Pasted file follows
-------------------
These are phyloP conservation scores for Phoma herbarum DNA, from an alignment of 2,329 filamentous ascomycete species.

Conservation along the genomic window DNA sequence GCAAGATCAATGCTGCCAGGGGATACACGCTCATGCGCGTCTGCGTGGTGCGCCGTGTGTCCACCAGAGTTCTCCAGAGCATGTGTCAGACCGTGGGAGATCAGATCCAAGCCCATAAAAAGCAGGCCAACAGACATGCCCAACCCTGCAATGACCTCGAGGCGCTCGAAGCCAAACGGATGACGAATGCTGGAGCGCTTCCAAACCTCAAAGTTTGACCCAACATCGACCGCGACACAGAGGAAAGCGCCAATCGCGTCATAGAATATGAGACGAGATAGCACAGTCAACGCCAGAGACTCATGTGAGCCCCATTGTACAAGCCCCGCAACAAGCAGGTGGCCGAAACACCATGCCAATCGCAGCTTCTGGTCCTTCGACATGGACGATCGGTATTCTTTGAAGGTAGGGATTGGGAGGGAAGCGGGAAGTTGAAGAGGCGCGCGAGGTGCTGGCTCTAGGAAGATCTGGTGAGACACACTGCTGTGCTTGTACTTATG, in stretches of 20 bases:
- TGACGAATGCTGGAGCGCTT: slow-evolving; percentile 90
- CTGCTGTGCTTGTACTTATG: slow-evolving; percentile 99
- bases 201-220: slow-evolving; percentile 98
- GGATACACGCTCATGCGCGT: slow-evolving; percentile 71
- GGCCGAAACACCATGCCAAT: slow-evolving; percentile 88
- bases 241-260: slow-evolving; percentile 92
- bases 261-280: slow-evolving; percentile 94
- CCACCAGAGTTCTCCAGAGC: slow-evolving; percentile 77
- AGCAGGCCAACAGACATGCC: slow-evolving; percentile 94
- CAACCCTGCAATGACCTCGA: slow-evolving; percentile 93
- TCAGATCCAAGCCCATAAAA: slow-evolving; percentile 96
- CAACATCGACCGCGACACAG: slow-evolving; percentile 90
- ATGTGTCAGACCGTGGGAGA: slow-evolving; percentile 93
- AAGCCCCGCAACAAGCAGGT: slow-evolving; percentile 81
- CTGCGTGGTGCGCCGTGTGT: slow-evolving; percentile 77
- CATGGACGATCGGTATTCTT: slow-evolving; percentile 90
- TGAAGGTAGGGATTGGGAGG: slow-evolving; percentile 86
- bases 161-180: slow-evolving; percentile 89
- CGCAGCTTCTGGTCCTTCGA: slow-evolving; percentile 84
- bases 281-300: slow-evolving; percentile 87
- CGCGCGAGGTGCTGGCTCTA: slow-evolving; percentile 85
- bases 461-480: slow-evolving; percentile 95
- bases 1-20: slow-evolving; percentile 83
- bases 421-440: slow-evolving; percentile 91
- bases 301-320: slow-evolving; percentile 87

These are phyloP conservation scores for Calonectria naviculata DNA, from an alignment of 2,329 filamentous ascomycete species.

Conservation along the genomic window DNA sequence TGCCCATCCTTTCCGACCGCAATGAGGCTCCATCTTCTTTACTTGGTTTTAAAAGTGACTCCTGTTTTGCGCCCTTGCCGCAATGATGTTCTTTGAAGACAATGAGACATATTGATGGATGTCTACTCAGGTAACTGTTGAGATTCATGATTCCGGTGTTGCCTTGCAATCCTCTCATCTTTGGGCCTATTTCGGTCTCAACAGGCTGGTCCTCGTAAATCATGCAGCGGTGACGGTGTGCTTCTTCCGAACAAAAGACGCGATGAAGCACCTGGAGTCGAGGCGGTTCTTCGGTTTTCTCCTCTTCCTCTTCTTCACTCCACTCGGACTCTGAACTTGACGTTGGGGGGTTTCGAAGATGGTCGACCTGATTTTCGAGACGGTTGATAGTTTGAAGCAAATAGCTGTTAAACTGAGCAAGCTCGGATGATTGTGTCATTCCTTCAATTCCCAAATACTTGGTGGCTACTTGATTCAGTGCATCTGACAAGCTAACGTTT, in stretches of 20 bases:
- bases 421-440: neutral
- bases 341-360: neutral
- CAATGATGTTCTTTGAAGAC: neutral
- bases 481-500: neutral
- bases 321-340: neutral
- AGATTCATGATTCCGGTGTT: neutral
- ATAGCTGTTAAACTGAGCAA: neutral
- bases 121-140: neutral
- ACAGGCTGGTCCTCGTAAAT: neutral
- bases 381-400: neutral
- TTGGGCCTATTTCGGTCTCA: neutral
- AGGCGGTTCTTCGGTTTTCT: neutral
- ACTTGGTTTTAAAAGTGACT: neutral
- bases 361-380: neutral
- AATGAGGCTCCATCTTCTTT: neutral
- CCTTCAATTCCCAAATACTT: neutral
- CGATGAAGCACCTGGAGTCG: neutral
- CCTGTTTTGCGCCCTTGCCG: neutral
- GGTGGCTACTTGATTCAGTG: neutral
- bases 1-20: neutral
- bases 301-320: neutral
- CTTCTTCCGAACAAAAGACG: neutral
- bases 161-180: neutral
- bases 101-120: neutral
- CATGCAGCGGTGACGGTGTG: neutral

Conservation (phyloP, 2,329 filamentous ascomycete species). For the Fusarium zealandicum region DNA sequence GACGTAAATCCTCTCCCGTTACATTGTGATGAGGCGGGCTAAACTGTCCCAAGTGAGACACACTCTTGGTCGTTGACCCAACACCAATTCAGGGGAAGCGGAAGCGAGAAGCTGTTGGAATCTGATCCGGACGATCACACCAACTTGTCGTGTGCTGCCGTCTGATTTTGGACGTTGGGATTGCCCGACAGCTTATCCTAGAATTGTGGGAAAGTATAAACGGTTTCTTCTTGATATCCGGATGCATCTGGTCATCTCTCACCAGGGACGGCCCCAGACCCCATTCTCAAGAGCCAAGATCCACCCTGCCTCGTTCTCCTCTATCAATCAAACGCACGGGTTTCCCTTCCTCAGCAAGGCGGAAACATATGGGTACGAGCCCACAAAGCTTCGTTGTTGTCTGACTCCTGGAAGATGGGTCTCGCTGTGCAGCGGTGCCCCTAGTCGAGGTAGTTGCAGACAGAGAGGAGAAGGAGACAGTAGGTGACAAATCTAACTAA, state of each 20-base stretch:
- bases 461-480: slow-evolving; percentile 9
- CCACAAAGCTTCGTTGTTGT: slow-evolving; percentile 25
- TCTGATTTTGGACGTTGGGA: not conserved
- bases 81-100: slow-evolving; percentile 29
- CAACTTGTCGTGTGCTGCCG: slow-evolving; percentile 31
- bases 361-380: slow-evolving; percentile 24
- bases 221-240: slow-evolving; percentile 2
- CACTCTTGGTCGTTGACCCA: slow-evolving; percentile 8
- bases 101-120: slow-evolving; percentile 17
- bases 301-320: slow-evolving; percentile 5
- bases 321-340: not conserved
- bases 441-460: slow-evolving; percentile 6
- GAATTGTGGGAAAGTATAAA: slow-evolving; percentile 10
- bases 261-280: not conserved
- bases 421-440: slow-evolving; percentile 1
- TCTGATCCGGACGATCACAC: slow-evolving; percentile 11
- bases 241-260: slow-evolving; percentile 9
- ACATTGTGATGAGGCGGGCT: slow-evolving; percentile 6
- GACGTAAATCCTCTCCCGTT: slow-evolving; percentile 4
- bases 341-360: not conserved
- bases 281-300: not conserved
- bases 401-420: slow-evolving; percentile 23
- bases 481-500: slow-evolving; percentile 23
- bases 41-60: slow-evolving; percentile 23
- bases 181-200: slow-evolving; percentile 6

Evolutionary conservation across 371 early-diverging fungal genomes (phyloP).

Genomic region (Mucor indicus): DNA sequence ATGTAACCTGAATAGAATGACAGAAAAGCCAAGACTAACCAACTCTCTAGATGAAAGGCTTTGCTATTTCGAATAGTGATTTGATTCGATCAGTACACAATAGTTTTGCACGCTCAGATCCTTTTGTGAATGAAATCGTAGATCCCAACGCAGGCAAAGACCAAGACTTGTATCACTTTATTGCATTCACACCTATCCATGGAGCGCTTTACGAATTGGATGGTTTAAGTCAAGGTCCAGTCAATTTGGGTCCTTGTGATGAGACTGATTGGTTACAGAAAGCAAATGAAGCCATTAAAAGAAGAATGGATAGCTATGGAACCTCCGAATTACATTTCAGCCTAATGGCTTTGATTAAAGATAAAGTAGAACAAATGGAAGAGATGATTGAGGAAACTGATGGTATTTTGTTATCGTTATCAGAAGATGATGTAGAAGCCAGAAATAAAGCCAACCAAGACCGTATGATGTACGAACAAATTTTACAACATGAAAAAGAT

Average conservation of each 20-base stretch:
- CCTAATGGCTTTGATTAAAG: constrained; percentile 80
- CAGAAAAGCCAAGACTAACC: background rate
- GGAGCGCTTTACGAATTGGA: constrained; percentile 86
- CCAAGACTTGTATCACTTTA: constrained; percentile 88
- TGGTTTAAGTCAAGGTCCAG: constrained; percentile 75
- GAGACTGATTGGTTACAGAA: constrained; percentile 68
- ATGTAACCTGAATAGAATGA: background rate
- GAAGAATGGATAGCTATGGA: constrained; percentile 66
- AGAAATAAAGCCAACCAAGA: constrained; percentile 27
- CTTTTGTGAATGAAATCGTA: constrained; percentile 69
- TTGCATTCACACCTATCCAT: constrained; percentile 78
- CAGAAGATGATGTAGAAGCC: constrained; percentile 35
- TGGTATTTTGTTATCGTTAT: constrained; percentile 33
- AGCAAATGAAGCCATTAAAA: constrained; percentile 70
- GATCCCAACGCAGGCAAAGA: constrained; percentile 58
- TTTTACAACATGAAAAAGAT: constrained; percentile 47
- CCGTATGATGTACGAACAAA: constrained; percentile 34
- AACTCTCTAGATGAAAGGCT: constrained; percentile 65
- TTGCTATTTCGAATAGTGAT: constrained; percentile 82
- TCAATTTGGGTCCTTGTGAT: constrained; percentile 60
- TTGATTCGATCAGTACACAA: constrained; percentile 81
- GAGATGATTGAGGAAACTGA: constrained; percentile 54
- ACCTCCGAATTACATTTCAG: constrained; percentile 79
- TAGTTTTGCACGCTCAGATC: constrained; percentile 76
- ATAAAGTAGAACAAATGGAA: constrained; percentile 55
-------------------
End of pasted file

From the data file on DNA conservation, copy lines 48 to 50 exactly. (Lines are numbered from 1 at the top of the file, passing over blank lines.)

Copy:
- GGTGGCTACTTGATTCAGTG: neutral
- bases 1-20: neutral
- bases 301-320: neutral